RE: Where is the First> Last> convention documented?

From: Philippe Verdy (
Date: Thu Sep 13 2007 - 15:34:52 CDT

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    Kenneth Whistler [] wrote:
    > > Regarding my comment about missing names, I was not pretending that
    > these
    > > complemented names should be defined the same way as other assigned
    > names.
    > I didn't assume that you were *pretending* that to be the case;
    > I observed that you were *asserting* it to be the case.
    > > But references to characters by name is better than reference by
    > codepoint
    > > in many documents as it makes the reference clearer.
    > Ah, now you change your tune. I have no quarrel with that claim. Certainly
    > being able to refer to common use control codes by names such
    > as "tab" and "carriage return" instead of hexadecimal U+0009 and
    > U+000D makes the intent clearer to everyone -- even those of us
    > who spend much of our day thinking in hexadecimal.
    > But in your prior contribution, you were talking about alleged
    > problems of stability of applications because of characters which
    > currently have no normatively defined character name attribute.

    I have not changed my tune nor even my intimate intuition if what Isaidwas
    not clear and could be interpreted differently.

    The need for stable names for C0 andC1 controls remains, and when I speak
    about stability, it's not within the Unicode standard itself (because such
    names are still not present), but within applications or documents needing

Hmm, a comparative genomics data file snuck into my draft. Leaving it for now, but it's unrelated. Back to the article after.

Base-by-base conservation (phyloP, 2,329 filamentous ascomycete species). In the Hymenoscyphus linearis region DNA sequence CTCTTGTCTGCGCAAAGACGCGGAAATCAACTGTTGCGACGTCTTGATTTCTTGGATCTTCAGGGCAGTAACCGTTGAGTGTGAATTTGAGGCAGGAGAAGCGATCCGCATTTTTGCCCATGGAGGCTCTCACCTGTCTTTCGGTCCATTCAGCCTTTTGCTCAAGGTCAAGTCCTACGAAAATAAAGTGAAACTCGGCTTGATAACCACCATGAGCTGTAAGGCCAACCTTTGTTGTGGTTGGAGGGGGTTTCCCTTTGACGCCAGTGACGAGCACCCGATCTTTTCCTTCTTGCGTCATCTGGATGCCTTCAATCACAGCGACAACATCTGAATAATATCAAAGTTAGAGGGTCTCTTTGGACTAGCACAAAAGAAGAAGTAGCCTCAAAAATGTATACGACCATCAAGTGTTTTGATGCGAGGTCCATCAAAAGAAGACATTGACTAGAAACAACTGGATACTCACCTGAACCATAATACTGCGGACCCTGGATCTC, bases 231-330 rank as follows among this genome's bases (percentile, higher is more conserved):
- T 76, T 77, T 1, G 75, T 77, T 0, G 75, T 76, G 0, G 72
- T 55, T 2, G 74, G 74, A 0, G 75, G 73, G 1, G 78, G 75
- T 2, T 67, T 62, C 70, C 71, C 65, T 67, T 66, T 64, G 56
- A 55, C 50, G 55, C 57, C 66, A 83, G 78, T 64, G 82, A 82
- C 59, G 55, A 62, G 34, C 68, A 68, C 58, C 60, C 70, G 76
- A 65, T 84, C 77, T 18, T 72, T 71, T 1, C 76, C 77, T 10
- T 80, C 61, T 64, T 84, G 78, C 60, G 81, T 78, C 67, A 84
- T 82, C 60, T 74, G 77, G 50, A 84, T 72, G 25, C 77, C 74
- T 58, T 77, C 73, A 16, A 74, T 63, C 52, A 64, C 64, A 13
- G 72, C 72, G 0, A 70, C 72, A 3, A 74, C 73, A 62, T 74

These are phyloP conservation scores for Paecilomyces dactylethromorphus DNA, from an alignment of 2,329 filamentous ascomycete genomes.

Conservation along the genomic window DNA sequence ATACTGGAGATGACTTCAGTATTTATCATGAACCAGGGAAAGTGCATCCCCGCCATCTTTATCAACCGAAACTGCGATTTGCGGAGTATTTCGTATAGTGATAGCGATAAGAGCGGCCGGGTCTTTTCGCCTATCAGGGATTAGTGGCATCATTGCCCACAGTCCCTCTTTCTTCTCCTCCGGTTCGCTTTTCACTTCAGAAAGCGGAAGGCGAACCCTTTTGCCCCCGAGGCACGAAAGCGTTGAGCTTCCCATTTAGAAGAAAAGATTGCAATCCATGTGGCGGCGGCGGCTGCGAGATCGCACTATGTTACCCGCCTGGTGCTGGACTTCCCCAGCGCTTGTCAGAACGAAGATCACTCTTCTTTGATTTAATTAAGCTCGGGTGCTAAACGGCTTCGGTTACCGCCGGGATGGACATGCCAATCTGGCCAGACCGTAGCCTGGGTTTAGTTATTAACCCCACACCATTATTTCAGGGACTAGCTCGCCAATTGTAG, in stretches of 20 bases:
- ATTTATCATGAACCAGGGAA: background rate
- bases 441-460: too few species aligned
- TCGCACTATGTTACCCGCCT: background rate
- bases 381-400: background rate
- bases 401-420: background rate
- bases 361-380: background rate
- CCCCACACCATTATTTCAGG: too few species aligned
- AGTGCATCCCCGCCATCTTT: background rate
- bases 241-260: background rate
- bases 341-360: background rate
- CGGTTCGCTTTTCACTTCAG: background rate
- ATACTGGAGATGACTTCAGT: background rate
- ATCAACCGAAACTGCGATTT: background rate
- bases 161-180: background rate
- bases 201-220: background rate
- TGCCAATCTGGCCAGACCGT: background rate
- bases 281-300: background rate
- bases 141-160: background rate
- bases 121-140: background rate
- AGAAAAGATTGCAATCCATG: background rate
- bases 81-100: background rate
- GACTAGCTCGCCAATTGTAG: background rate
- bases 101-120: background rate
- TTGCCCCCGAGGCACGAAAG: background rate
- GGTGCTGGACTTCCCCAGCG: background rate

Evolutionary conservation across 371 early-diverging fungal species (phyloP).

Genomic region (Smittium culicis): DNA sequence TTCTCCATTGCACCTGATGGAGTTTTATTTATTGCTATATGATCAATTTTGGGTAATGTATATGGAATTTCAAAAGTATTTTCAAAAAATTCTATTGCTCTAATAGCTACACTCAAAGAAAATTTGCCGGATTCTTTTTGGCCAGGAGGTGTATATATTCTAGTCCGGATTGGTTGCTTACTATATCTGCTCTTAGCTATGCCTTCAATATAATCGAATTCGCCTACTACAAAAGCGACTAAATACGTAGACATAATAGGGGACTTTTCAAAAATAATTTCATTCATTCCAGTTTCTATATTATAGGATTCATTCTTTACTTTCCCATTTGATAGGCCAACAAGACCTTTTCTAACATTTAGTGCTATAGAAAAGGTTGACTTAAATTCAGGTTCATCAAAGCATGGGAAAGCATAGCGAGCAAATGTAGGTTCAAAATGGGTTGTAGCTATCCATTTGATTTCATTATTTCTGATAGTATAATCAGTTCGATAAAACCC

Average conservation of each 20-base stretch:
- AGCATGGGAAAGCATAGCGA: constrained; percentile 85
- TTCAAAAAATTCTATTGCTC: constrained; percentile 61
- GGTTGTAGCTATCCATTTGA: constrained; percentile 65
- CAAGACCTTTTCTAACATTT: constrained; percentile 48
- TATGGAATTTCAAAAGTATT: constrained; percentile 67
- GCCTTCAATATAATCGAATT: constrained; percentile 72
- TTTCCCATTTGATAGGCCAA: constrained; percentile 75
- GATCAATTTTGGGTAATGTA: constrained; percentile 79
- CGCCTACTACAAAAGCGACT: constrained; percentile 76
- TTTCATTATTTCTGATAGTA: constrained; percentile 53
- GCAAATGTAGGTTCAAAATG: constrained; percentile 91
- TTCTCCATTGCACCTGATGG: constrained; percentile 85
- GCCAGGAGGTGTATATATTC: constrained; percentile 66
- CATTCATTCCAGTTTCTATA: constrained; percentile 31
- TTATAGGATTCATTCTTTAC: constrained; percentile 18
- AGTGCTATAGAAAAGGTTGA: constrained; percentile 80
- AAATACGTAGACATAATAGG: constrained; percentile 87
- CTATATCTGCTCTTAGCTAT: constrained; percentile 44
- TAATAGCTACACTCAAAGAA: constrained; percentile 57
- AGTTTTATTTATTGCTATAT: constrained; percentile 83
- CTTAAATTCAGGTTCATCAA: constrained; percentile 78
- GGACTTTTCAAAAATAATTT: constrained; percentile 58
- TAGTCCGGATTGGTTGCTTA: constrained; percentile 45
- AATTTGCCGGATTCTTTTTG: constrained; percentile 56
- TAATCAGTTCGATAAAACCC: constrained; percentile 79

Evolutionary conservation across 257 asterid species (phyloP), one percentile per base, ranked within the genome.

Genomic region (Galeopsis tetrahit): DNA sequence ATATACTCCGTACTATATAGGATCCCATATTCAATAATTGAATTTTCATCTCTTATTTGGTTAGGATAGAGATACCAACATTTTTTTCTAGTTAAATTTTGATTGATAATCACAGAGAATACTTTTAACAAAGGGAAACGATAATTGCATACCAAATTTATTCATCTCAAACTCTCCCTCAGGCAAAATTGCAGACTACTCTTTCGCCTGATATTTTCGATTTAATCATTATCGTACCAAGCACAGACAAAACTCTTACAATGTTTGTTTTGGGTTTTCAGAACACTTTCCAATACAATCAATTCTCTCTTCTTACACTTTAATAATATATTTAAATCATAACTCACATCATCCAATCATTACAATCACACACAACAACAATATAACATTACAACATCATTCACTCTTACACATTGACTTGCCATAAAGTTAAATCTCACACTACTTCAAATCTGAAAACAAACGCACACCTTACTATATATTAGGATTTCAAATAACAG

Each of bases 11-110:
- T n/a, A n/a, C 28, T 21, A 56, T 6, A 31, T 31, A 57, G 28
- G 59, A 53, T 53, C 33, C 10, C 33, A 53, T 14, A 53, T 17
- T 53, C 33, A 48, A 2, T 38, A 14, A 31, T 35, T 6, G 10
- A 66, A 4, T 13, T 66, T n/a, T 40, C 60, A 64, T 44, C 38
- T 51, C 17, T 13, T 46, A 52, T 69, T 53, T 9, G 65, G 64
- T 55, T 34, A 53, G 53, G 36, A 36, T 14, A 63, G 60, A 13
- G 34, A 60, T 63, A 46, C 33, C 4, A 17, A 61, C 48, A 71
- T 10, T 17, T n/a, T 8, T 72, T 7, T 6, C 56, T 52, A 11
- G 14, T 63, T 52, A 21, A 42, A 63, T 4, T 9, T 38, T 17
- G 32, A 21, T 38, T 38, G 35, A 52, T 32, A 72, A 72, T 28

names to reference them in a more clear way than just U+00xx (which is not
    ambiguous but not clear enough, for readers, given that even Unicode needs
    to define "aliases" to reference them in many places in its annexes.

    So your attempt to say that the proposed names using "<>" or "# within names
    were non conforming are not relevant. What application need are stable names
    even if those names come from another character property which does not
    respect the current rules for existing standard character names. After all,
    Unicode references the "na1" property (see the XML proposed format for the
    UCD),andcould as well have another property if it does not want to change
    the value of existing properties. And we have lots of other properties for
    CJK ideographs.

    Most commonly used names are those based on 2/3 character abbreviations, so
    these "aliases" are still the best: "NUL, ..., TAB, LF, VT, FF, CR, ... DC1,
    ..., CSI, ...".

    I won't take the 2-characters Keld's mnemonic as they are broken even if
    they remain in old charset definition RFCs: these have been deprecated since
    long by using charset tables based on Unicode/ISO 10646 code points as the
    central encoding, and by the mappings published in Unicode (even if they are
    informative, they have equivalent content and these tables are now used in
    many systems, possibly compiled in some proprietary binary format).

    But at least, these names would simplify the writing of new specifications,
    or could help disambiguate some old RFCs by making them more precise if some
    normative reference was simply available to specify this without long lists
    of local definitions in each document needing them (including in the Unicode
    standard annexes where these names are needed and redefined locally).

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